This problem became evident in Spain in March 2020 when the first coronavirus disease 2019 (COVID-19) state of emergency (known as estado de alarma in Spanish for “state of alarm”) was declared to contain the spread of the disease. From that day until June 2020, teaching at all levels shifted from face-to-face to completely online. Given this situation, not only did the need for greater digital competence on the part of the educational community, including teachers and students, come to light (Díaz-Arce & Loyola-Illescas 2021), but the overwhelming number of emails received by the teachers also revealed the students’ dependency.

This dependency of students must be seen as a deficiency in the preparation of young people in higher education. The ability to learn autonomously, with initiative and an entrepreneurial spirit, is considered a systemic skill that students must acquire, according to the Tuning Educational Structures in Europe Project (González & Wagenaar 2003). The project also mentions instrumental skills (such as problem-solving and decision-making) and interpersonal skills (such as critical and self-critical capacities) as systemic skills (González & Wagenaar 2003). All of these skills are essential for the successful employment of university students. They are even more essential in teacher training, given that the labour practice for which pre-service teachers are being prepared is characterised by negotiated practice and the social construction of teaching environments. In fact, we find these competencies again in the section dedicated to Early Childhood Education teachers in the Spanish White Book of the Degree in Teaching programmes [National Agency for Quality Assessment and Accreditation of Spain (ANECA) 2004]. This Spanish White Book differentiates between systematic competencies (such as autonomous learning or adaptation to new situations) and instrumental competencies (such as the capacity for organisation and planning or problem-solving). Both competencies are closely linked to the competencies of learning to learn and self-regulation of learning, which are understood as the ability of students to autonomously approach a learning situation (Hadwin 2013).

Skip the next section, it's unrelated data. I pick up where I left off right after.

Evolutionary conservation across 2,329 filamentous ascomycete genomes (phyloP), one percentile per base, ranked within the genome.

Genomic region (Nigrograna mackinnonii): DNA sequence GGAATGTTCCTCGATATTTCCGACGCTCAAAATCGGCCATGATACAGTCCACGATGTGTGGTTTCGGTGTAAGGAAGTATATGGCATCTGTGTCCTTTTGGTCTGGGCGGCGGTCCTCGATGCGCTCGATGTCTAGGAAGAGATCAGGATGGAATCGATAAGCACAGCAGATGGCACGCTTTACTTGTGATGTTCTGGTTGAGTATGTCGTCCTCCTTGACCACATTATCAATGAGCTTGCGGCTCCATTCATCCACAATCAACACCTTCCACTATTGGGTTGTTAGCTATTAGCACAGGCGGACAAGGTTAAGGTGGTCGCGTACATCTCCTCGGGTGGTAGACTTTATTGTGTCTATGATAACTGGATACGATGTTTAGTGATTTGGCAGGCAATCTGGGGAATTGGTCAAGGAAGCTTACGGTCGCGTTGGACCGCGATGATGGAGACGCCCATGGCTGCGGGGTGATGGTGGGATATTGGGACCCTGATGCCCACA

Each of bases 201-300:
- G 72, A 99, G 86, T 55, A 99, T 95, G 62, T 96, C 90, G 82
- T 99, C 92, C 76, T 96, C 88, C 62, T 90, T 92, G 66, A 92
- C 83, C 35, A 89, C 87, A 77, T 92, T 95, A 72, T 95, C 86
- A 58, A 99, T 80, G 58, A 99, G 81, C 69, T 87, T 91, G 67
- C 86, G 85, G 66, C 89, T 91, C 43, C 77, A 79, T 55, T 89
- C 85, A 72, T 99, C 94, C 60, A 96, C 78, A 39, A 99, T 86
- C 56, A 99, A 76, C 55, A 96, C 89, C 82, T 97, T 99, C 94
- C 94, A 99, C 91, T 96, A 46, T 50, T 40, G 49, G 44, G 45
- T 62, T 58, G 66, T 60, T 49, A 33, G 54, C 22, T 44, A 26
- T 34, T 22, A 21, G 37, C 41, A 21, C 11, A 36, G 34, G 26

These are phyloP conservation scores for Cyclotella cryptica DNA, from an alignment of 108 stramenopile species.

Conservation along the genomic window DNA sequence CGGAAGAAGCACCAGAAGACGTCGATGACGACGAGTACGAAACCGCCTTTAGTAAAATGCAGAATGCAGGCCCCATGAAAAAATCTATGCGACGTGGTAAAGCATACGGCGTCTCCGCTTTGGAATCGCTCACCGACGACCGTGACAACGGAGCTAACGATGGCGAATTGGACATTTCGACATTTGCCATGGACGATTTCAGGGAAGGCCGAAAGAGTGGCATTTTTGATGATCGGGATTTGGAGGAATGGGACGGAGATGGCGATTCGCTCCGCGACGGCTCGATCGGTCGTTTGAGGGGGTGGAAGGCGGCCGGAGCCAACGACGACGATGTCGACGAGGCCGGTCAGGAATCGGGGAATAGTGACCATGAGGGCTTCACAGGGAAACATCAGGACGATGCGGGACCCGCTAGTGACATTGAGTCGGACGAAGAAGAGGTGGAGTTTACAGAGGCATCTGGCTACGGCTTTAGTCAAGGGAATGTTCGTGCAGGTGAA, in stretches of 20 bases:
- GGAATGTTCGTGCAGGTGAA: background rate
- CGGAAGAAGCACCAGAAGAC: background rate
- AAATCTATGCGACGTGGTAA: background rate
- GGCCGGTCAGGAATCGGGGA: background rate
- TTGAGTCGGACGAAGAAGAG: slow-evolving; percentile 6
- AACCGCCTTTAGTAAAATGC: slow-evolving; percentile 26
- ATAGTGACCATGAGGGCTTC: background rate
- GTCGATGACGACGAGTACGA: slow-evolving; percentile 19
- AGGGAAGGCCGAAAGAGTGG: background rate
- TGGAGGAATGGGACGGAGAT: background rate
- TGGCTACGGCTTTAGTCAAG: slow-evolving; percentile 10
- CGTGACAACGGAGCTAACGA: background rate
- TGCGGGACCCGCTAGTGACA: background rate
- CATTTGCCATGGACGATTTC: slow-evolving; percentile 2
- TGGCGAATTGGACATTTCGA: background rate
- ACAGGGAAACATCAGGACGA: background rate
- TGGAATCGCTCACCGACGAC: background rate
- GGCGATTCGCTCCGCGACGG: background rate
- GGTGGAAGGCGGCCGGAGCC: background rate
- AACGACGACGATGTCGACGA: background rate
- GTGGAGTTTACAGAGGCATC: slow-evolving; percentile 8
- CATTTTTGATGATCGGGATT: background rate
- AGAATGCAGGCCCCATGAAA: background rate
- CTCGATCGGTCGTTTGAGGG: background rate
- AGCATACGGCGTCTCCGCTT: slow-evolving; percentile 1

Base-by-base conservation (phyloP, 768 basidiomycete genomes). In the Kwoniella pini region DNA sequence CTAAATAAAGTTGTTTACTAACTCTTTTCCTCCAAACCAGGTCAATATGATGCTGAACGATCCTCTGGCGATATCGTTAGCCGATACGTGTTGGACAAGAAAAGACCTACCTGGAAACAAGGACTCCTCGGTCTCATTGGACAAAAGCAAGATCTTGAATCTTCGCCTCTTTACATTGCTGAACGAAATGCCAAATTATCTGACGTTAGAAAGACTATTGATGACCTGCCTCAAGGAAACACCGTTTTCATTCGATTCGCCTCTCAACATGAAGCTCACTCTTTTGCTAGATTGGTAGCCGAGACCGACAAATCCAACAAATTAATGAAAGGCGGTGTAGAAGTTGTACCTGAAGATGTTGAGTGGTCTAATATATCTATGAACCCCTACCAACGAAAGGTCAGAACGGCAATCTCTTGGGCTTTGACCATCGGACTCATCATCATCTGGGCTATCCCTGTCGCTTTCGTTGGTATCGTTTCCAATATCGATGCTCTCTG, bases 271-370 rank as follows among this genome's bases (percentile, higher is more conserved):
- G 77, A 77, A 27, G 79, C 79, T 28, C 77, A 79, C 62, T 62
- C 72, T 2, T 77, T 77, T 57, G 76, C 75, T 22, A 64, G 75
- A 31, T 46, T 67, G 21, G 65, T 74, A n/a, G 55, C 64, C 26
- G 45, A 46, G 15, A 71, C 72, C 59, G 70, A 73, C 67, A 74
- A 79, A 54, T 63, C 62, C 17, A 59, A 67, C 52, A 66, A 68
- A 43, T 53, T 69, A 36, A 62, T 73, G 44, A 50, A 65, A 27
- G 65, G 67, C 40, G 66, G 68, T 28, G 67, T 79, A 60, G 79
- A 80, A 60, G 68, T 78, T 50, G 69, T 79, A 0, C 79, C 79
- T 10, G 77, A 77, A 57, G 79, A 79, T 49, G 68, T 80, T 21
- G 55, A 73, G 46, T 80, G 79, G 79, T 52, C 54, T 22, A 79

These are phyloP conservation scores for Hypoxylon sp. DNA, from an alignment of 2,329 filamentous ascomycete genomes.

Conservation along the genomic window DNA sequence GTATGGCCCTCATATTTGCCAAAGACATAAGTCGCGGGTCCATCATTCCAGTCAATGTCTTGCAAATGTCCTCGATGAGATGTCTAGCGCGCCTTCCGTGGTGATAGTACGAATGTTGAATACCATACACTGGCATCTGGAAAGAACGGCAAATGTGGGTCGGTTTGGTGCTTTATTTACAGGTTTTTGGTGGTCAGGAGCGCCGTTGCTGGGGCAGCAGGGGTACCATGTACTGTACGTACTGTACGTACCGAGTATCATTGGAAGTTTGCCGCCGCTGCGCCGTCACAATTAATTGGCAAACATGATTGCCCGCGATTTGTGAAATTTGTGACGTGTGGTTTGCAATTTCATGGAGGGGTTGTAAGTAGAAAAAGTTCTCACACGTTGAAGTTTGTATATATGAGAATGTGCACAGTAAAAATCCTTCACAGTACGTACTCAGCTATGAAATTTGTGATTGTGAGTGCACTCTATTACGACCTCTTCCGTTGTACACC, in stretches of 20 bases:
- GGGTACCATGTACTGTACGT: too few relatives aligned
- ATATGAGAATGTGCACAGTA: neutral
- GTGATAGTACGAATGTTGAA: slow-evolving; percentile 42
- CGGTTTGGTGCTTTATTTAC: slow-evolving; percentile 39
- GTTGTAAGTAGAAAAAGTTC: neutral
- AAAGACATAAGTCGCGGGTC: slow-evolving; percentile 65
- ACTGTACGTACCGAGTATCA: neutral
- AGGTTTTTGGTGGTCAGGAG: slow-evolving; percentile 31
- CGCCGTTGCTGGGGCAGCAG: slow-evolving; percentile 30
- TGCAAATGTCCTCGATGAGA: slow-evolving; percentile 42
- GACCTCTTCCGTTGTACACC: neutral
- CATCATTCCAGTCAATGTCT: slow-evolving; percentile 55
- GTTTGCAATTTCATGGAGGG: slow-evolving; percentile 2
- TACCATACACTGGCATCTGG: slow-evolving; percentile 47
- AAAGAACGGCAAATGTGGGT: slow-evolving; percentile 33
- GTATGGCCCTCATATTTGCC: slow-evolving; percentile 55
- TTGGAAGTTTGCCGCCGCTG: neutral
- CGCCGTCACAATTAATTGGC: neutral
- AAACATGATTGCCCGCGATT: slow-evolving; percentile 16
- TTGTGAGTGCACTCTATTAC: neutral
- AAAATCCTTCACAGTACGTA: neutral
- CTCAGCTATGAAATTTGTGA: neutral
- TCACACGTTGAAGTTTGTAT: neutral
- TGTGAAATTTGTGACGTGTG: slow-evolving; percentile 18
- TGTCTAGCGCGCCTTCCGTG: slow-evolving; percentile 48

In this respect, the fundamental problem lies in the difficulty of finding a balance between the guidance of teachers and the margin for self-regulated learning for students. Several studies have been carried out to find the formula for this equilibrium, among others, Tchounikine (2019) and Wise and Schwarz (2017), who analysed the learners’ agency in Computer-Supported Collaborative Learning environments (CSCL) and agreed in identifying the need to provide different support strategies to learners so that they could make informed choices, but without preventing them from being free to choose for themselves.